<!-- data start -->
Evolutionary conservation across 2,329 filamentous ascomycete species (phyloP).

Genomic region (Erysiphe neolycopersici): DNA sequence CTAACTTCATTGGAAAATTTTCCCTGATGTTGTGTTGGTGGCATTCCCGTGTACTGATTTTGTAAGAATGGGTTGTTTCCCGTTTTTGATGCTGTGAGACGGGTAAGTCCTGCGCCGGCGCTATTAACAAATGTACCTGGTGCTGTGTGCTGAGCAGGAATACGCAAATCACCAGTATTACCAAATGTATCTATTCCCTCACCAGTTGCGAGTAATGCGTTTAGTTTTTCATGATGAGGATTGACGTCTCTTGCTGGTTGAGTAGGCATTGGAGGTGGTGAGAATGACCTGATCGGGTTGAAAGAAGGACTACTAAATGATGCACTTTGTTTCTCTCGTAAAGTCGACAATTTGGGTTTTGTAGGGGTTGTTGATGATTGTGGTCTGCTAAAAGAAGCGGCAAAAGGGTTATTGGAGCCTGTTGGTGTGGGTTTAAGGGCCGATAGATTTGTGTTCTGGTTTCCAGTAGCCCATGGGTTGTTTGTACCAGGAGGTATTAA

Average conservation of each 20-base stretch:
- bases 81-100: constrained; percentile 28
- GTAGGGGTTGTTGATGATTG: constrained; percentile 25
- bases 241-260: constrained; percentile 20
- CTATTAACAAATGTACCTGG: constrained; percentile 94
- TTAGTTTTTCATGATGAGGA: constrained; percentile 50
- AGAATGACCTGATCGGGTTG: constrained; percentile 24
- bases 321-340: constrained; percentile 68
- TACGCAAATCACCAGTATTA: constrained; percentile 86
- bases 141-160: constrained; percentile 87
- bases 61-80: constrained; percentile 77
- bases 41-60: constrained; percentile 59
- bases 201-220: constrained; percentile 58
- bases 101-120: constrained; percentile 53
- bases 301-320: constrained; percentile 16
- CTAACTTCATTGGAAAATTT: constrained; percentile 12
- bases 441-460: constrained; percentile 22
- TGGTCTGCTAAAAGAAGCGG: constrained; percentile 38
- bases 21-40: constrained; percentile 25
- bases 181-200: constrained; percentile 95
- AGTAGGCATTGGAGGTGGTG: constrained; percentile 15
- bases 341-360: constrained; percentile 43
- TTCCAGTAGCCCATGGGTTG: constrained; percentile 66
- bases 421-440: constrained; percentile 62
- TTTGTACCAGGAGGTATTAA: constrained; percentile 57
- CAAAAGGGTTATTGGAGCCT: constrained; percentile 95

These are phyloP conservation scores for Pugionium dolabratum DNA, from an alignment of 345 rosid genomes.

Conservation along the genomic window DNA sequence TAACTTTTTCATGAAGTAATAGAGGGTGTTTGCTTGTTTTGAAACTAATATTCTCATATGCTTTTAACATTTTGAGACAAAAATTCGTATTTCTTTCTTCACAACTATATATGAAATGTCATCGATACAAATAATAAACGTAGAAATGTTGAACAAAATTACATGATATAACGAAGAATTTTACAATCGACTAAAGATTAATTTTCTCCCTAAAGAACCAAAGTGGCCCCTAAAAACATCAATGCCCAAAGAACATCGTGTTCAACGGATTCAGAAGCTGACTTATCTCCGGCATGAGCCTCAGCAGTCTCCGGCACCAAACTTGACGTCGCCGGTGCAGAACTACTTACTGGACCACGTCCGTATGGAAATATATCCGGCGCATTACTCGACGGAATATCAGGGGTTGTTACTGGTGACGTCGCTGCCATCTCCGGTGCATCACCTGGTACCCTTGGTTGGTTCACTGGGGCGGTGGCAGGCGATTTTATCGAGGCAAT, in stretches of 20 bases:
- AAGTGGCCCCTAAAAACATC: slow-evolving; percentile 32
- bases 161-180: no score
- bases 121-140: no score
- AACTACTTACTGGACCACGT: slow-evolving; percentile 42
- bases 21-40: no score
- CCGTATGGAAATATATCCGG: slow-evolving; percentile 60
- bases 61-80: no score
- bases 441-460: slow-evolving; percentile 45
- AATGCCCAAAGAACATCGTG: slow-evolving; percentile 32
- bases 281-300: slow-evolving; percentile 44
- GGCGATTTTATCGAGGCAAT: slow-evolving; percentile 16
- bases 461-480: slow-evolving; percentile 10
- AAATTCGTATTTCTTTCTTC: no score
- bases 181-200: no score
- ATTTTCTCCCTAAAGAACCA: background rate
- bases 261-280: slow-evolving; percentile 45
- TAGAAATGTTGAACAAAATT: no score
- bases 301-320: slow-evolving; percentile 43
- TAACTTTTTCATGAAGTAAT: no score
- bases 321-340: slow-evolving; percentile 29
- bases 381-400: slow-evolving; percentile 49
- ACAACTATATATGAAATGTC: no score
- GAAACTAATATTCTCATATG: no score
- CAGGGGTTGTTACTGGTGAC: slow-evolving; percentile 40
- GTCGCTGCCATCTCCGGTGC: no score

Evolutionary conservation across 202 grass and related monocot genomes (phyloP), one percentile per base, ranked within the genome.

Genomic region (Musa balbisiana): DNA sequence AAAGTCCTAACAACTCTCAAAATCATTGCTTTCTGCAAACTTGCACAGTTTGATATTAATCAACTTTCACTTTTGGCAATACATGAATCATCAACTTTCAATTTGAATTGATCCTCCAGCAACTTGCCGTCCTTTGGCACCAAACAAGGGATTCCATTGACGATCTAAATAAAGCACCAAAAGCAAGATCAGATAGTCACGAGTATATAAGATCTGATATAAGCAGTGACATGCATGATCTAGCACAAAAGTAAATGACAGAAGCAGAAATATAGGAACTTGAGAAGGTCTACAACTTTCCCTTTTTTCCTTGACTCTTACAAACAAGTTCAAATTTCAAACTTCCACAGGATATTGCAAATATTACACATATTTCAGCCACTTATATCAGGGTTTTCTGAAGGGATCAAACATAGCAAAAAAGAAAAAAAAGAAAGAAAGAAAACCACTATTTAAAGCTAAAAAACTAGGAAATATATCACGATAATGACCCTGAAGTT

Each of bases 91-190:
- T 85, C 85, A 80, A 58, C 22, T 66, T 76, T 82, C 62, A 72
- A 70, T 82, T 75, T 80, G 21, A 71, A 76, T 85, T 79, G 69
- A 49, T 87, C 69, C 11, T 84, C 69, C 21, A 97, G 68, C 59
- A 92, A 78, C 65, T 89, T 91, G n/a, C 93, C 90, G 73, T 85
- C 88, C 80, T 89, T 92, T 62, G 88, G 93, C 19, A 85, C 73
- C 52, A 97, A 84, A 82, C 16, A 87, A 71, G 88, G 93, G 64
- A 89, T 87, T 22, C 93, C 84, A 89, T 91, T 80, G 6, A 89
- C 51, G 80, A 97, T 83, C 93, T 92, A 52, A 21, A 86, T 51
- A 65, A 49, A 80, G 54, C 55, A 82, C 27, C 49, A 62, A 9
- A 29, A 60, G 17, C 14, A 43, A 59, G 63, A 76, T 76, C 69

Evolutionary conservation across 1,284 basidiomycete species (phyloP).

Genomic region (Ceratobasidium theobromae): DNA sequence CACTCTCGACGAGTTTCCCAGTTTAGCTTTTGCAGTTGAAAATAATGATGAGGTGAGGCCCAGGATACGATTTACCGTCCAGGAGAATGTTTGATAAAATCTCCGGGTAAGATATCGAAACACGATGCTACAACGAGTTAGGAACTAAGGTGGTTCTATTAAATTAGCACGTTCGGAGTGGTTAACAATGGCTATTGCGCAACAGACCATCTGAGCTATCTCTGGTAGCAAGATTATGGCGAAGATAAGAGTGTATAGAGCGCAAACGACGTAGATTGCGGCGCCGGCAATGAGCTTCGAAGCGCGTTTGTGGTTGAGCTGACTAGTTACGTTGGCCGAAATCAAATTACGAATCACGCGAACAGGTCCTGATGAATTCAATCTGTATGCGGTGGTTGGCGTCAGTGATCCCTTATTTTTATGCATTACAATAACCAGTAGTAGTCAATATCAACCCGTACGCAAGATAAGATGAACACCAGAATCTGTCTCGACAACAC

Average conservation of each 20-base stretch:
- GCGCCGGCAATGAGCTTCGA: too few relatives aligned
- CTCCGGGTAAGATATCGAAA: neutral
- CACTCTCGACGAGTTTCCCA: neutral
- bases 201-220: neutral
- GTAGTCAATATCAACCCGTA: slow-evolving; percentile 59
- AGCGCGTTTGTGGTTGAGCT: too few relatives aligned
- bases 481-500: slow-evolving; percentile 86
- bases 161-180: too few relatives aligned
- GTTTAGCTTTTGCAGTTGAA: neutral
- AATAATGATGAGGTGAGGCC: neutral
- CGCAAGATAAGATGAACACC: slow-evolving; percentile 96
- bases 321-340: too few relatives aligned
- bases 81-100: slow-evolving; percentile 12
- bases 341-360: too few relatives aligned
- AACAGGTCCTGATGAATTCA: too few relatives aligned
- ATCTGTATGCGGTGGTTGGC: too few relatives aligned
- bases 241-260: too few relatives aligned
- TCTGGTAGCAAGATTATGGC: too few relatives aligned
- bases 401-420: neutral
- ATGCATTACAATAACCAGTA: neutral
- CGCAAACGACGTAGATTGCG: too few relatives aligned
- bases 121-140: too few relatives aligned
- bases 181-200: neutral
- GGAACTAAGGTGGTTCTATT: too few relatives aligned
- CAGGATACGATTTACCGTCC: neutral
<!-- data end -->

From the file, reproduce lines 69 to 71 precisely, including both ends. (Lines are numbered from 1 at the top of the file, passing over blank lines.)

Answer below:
Evolutionary conservation across 1,284 basidiomycete species (phyloP).

Genomic region (Ceratobasidium theobromae): DNA sequence CACTCTCGACGAGTTTCCCAGTTTAGCTTTTGCAGTTGAAAATAATGATGAGGTGAGGCCCAGGATACGATTTACCGTCCAGGAGAATGTTTGATAAAATCTCCGGGTAAGATATCGAAACACGATGCTACAACGAGTTAGGAACTAAGGTGGTTCTATTAAATTAGCACGTTCGGAGTGGTTAACAATGGCTATTGCGCAACAGACCATCTGAGCTATCTCTGGTAGCAAGATTATGGCGAAGATAAGAGTGTATAGAGCGCAAACGACGTAGATTGCGGCGCCGGCAATGAGCTTCGAAGCGCGTTTGTGGTTGAGCTGACTAGTTACGTTGGCCGAAATCAAATTACGAATCACGCGAACAGGTCCTGATGAATTCAATCTGTATGCGGTGGTTGGCGTCAGTGATCCCTTATTTTTATGCATTACAATAACCAGTAGTAGTCAATATCAACCCGTACGCAAGATAAGATGAACACCAGAATCTGTCTCGACAACAC

Average conservation of each 20-base stretch: